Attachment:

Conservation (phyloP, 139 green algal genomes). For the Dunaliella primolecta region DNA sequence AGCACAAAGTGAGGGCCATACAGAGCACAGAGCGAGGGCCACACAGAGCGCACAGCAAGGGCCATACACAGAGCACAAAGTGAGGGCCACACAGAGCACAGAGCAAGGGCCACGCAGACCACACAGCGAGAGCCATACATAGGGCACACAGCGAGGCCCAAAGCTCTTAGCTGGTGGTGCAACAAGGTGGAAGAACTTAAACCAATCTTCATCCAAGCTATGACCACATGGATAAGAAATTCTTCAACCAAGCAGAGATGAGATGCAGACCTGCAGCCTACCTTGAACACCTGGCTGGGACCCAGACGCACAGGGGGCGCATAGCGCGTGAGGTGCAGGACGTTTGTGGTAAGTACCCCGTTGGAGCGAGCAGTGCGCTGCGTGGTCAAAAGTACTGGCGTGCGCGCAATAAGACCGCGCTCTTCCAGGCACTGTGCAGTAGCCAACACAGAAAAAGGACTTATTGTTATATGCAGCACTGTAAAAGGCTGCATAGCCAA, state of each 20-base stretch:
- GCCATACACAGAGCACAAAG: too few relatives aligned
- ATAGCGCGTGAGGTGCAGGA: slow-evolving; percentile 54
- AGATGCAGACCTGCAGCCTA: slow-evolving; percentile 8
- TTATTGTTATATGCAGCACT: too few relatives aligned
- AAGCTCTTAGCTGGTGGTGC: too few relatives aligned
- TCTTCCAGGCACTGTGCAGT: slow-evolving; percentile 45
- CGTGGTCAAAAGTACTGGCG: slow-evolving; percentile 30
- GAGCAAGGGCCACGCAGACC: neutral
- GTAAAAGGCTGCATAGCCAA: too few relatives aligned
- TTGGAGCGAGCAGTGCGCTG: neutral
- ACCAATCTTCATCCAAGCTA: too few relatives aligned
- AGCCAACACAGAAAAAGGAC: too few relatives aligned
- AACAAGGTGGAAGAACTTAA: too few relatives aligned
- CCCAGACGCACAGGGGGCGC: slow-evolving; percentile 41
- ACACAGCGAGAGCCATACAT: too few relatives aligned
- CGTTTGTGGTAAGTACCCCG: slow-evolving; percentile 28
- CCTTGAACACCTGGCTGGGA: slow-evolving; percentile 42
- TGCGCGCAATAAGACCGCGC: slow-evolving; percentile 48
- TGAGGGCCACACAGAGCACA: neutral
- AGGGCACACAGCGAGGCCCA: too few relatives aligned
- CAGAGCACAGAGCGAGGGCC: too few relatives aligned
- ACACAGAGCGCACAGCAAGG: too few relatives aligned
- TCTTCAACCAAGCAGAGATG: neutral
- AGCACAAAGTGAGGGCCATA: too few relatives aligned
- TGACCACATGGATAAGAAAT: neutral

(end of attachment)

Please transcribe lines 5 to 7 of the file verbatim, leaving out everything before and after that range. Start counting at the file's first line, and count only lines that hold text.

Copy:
- TTATTGTTATATGCAGCACT: too few relatives aligned
- AAGCTCTTAGCTGGTGGTGC: too few relatives aligned
- TCTTCCAGGCACTGTGCAGT: slow-evolving; percentile 45